In terms of financial industry jargon, the term basis points is one you’ll hear often, if not more than ever these days. If you have ever applied for a mortgage, talked to a traditional financial advisor, or read/listened to financial market commentary, you’ve probably heard basis points used to describe advisory fees or interest rates.
It all comes down to percentages. Basis points are intended to be an easier way to specifically describe changes in interest rates. And particularly, small changes. For example, let’s take the percentage: 0.01%
You might say that out loud as “zero point zero one percent” or “point zero one percent”, and you’d be correct either way. But you could also just call this, “one basis point”. In financial markets, interest rates are discussed so often that the latter just becomes a much easier way to talk, particularly among industry peers.
So to make this as simple as possible, just remember that every 1% = 100 basis points. You may also see basis points abbreviated even further to “bps” or even “bips”. If mortgage rates drop from 4% to 3.25% for instance, you’d likely hear that stated as a 75 basis point drop.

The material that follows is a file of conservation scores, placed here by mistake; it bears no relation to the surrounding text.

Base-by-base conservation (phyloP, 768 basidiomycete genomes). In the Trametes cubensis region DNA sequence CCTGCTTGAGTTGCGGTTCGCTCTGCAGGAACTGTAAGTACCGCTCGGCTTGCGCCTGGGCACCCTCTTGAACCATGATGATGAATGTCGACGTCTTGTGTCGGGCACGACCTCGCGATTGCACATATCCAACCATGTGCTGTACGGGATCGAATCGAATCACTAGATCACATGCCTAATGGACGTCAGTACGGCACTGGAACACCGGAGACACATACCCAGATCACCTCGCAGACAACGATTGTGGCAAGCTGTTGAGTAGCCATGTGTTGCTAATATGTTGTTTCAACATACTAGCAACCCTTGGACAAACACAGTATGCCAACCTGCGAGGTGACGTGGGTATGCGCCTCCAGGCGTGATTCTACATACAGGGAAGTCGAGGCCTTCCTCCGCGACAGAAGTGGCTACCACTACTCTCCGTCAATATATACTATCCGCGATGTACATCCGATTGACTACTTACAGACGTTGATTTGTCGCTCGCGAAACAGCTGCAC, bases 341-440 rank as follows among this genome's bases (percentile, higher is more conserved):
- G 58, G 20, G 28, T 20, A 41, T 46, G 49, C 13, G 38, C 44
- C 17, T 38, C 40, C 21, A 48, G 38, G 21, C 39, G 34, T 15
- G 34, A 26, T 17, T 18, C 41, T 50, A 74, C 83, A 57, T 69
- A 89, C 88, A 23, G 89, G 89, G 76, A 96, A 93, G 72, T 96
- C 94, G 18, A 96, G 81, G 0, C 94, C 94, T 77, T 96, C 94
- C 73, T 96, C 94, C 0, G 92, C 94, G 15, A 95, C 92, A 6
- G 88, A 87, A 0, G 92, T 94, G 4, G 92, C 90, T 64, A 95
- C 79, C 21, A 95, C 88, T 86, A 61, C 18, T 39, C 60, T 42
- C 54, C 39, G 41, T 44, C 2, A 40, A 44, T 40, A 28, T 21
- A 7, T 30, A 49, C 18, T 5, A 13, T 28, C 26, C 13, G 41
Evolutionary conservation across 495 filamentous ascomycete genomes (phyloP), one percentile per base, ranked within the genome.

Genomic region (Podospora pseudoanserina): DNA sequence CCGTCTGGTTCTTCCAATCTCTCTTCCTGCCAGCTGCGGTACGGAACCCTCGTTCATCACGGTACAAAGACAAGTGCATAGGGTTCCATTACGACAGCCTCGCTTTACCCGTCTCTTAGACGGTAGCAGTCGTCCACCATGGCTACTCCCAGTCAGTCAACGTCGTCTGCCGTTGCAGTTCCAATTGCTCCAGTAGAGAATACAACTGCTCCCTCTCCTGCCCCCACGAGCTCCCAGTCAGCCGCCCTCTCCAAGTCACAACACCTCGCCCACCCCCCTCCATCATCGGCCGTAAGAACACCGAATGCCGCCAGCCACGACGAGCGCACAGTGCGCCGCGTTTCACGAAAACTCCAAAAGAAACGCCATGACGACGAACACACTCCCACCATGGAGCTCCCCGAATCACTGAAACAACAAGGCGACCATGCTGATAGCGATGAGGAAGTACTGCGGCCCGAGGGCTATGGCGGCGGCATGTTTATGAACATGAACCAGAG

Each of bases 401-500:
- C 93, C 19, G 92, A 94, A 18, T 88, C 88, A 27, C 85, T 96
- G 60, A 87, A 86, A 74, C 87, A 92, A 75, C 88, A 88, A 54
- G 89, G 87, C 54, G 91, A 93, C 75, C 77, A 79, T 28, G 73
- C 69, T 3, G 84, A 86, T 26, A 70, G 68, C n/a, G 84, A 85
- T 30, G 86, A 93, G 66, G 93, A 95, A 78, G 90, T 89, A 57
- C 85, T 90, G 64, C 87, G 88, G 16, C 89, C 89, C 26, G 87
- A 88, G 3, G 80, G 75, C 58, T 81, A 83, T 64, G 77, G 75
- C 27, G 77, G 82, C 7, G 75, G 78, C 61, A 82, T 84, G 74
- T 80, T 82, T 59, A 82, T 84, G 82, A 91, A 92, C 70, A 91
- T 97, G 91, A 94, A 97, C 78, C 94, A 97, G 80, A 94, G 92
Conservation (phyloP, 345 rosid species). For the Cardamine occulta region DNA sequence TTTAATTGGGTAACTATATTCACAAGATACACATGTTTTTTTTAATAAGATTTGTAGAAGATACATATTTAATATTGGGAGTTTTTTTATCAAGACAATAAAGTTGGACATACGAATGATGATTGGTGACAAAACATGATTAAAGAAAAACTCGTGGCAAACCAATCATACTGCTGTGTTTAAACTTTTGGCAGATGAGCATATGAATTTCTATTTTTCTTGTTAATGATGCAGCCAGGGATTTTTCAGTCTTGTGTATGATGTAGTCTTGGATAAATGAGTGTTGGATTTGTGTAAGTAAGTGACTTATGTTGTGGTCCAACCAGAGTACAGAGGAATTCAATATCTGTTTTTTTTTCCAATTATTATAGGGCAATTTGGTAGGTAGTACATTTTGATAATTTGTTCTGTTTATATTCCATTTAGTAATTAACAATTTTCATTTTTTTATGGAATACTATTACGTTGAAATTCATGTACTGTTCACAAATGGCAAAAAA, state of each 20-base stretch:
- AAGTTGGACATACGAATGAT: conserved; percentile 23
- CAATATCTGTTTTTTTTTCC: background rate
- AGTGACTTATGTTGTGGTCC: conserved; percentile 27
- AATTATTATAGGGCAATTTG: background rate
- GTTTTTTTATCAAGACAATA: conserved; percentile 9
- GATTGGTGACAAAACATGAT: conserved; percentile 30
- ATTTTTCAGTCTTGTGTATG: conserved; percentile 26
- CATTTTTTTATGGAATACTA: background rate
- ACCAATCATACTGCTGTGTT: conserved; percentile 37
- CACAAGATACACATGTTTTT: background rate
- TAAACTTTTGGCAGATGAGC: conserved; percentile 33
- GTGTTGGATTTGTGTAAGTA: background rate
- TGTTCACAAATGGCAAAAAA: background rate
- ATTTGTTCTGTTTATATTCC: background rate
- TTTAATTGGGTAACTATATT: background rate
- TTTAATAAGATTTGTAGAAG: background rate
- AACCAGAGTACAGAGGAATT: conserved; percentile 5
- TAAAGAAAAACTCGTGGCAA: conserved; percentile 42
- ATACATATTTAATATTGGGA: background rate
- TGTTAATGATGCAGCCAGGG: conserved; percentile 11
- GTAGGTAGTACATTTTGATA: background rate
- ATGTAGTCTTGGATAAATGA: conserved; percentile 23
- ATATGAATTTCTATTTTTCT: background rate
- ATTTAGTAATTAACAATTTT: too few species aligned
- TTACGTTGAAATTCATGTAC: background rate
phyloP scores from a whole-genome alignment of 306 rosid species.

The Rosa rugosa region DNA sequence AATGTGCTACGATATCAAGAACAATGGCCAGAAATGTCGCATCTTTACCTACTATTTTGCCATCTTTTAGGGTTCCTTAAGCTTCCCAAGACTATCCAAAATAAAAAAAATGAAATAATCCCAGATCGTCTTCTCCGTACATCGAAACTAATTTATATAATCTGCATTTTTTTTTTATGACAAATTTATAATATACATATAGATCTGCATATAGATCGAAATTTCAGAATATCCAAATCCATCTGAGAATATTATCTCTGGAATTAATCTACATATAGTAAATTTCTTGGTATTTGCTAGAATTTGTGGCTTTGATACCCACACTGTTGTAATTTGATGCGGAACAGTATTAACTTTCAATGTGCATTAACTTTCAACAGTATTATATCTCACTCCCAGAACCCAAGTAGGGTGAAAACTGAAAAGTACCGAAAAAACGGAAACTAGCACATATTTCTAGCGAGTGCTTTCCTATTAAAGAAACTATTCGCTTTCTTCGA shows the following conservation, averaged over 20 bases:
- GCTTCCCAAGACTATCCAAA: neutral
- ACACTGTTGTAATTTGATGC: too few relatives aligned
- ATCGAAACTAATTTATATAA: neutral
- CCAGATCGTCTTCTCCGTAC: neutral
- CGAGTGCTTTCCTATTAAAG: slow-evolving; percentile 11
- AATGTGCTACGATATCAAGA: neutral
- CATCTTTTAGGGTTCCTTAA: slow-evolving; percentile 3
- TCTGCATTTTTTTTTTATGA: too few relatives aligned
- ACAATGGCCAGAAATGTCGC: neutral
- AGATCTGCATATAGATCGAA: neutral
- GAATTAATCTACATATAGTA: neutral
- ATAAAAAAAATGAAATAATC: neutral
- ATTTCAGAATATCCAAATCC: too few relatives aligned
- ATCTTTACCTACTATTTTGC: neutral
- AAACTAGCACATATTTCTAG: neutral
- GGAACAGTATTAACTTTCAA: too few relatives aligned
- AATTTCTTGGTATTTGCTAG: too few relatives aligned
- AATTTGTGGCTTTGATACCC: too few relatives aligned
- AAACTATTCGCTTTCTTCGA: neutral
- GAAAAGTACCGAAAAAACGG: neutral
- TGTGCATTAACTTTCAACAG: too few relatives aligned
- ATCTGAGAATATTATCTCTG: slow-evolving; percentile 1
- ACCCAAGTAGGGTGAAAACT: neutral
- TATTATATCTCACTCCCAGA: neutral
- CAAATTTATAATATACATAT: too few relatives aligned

As an investor, one of the most important reasons to understand the term basis points is when someone is referring to fees. Whether it’s fees specific to a particular investment (like a mutual fund in your 401k or IRA), or fees an advisor charges for their services, it can be easy to gloss over in conversation.
Basis points may be used to describe the internal fees related to a particular investment option in a retirement plan, for instance. You might see these fees referred to as a fund’s expense ratio, and expressed as a percentage. All this means is the percentage of the amount invested that will go toward that fund’s internal fees. If a fund has a 0.50% expense ratio (50 basis points), then $0.50 of every $100 invested in that fund will go toward fund fees.
When it comes to advisory services, traditionally speaking, financial advisors tend to charge asset-based fees that are expressed as a percentage of managed assets. If you were hiring a traditional advisor to manage a $100,000 account for you, you might expect to be charged an annual fee of 1%, or 100 basis points, which would be $1,000 in this case. As that balance hopefully grows over time, the 1% fee remains constant, but the actual dollar amount increases because of the increased balance.
Have a question about fees you might be paying or interest rates? Talk to a blooom advisor!
Published on July 28, 2021